He was again arrested by heavily armed security police in May 2013, on suspicion of carrying a gun. He was later fined and released after signing a written promise to stay away from the capital Oslo during the Norwegian Constitution Day celebrations.[28] After failing to pay the fine of NOK 12.000, the case subsequently went to court.[29]

On 21 August 2014, Mohammad along with Ubaydullah Hussain was named in a criminal complaint filed to the police prosecutor in Oslo by The Iraqi Society in Norway, an organisation representing Iraqis in Norway.[30] The complaint was filed after Mohammad, on social media had praised the beheading of American journalist James Foley.[31]

Personal life[edit]

Mohammad has not been registered with an occupation in Norway since mid-2009.[1] He married his first wife in the spring of 2011, but the marriage ended in separation after three months.[3]


  1. ^ a b c Persen, Kjell (1 November 2011). "Hevder norsk islamist ser etter ny brud i Sverige". TV 2 (in Norwegian). TV2. Retrieved 6 November 2011. 
  2. ^ a b Andersen, Mads A.; Eisenträger, Stian (17 February 2010). "Pågrepet for trusler mot Dagblad-journalister: - Norge er i krig med muslimer". Verdens Gang (in Norwegian). Retrieved 15 September 2011. 
  3. ^ a b Persen, Kjell (1 November 2011). "Hevder norsk islamist ser etter ny brud i Sverige". Retrieved 20 November 2013. 
  4. ^ Berglund, Nina (12 September 2011). "Saudis deport Norwegian radical". News in english. Retrieved 30 October 2013. 
  5. ^ Jonassen, Arild M. (11 September 2011). "Norsk muslim sendes ut av Saudi-Arabia". Aftenposten (in Norwegian). Retrieved 11 September 2011. 
  6. ^ a b "Utvist norsk islamist tilbake i Norge". Verdens Gang (in Norwegian). Norwegian News Agency. 12 September 2011. Retrieved 12 September 2011. 
  7. ^ a b Eisenträger, Stian; Framstad, Anders Park; Harbo, Daniel Pinheiro; Andresen, David; Fjeldstad, Patrik Eian; Andersen, Mads A. (12 February 2010). "3000 i ulovlig Muhammed-demonstrasjon ved Oslo S" (in Norwegian). Retrieved 6 November 2011. 
  8. ^ a b "Ni personer demonstrerte mot Mohyeldeen". Verdens Gang (in Norwegian). 22 February 2010. 
  9. ^ "Advarte mot 11. september i Norge". Dagbladet (in Norwegian). Norwegian News Agency. 18 August 2009. Retrieved 15 September 2011. 
  10. ^ Vinding, Anne; Andersen, Mads A.; Andresen, David (12 February 2010). "Norske politikere reagerer på terroradvarsel". Verdens Gang (in Norwegian). 
  11. ^ "Islamsk Råd tar avstand fra Mohammads uttalelser". Dagen (in Norwegian). Norwegian News Agency. 16 February 2010. Retrieved 6 November 2011. 
  12. ^ "Vil demonstrere mot Mohyeldeen Mohammad". Verdens Gang (in Norwegian). Norwegian News Agency. 21 February 2010. Retrieved 15 September 2011. 
  13. ^ Holm, Per Annar (22 February 2010). "- Vi skal ikke true noen selv om vi er uenige". Aftenposten. Larvik. Retrieved 15 September 2011. 
  14. ^ Akerhaug, Lars (15 October 2012). "Antallet norske Syria-krigere øker Her poserer Mohyeldeen Mohammad med våpen". Retrieved 30 October 2013. 
  15. ^ Persen, Kjell (9 September 2012). "Mohyeldeen Mohammad: – De hevder vi er terrorister, ekstremister". Retrieved 30 October 2013.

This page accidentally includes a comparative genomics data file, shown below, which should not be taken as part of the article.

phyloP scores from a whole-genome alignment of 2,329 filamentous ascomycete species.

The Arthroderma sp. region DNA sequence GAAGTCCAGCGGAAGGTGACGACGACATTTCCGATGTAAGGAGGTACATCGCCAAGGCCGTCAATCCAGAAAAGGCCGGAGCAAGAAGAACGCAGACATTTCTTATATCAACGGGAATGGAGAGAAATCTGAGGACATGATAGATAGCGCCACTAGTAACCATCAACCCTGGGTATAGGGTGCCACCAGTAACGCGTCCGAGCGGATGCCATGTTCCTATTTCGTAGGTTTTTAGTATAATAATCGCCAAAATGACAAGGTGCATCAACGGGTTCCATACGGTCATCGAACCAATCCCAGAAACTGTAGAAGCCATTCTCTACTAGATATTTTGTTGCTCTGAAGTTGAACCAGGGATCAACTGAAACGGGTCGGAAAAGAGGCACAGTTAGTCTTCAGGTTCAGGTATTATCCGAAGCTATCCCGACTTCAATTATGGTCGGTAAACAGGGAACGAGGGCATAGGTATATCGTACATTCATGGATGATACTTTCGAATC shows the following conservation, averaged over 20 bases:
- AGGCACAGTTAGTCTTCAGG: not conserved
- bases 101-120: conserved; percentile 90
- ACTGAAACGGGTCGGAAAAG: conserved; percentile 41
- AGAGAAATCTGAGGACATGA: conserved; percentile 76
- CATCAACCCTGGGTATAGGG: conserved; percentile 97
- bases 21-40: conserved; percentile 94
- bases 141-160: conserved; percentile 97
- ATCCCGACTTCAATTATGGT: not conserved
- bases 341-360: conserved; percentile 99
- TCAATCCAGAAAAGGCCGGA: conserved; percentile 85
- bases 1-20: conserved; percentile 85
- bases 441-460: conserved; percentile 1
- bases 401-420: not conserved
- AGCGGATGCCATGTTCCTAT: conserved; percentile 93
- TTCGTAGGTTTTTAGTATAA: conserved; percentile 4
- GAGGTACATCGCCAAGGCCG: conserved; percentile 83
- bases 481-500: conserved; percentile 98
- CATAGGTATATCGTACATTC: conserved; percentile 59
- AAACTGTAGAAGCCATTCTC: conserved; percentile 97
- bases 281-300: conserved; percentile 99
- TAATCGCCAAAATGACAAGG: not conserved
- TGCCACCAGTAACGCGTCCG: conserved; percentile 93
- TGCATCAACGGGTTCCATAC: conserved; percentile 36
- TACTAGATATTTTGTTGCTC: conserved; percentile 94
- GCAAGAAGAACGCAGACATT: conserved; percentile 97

16. ^ Sandelson, Michael (19 October 2012). "Norway radical Islamists in Syria, UK Imam helps". The Foreigner. Retrieved 30 October 2013. 
  17. ^ Persen, Kjell. "FORFATTER: – Bruker innsamlinger til å rekruttere Mohyeldeen samler inn penger til Syria i Oslo". Retrieved 30 October 2013. 
  18. ^ "– Homofile fortjener dødsstraff". Klassekampen (in Norwegian). 16 February 2010. Retrieved 15 September 2011. 
  19. ^ "LLH anmelder drapsuttalelse". Retrieved 20 November 2013. 
  20. ^ Åsebø, Synnøve; Engan, Øyvind; Solem, Lars Kristian; Welhaven, Leif (18 February 2010). "Mohammad hyller bin Laden". Verdens Gang (in Norwegian). Larvik/London. Retrieved 15 September 2011. 
  21. ^ Sperstad, Kari Tone; Andersen, Mads A.; Hammerstad, Kathrine (29 June 2010). "Hyller soldatdrapene på Facebook". Verdens Gang (in Norwegian). VG Nett. Retrieved 15 September 2011. 
  22. ^ Persen, Kjell (28 April 2010). "Mohyeldeen støtter drapstrusler mot kurdere". TV 2 (in Norwegian). TV2. Retrieved 6 November 2011. 
  23. ^ Rivrud Møller, Kristin (17 February 2010). "Her rømmer han fra pressen". Retrieved 30 October 2013. 
  24. ^ "Mohyeldeen Mohammad utvist fra islamskole". 17 March 2010. Retrieved 30 October 2013. 
  25. ^ Skevik, Erlend (25 January 2012). "Mohyeldeen Mohammad kastet ut av Tunisia". Retrieved 30 October 2013. 
  26. ^ Holm, Per Annar; Holgersen, Jon Dagsland; Staveland, Lars Inge (1 February 2012). "PST har pågrepet ny person i hatvideo-saken". Aftenposten (in Norwegian). Retrieved 1 February 2012. 
  27. ^ Berge, Grete Ingebjørg; Aas, Christina Førli; Wernersen, Camilla (3 February 2012). "Begge de trusselsiktede løslates" (in Norwegian). Norwegian Broadcasting Corporation. Retrieved 4 February 2012. 
  28. ^ "Islamist bortvist fra Oslo 17. mai". 17 May 2013. Retrieved 30 October 2013. 
  29. ^ Falch-Olsen, Ida (12 October 2013). "Mohyeldeen Mohammad ble arrestert med "James Bond-våpen"". Retrieved 30 October 2013. 
  30. ^ Klungtveit, Harald. "Ubaydullah Hussain og Mohyeldeen Mohammad anmeldt for oppfordring til terror". Retrieved 27 August 2014. 
  31. ^ Jørstad, Runar. "Norsk islamist hyller halshogging". Retrieved 27 August 2014.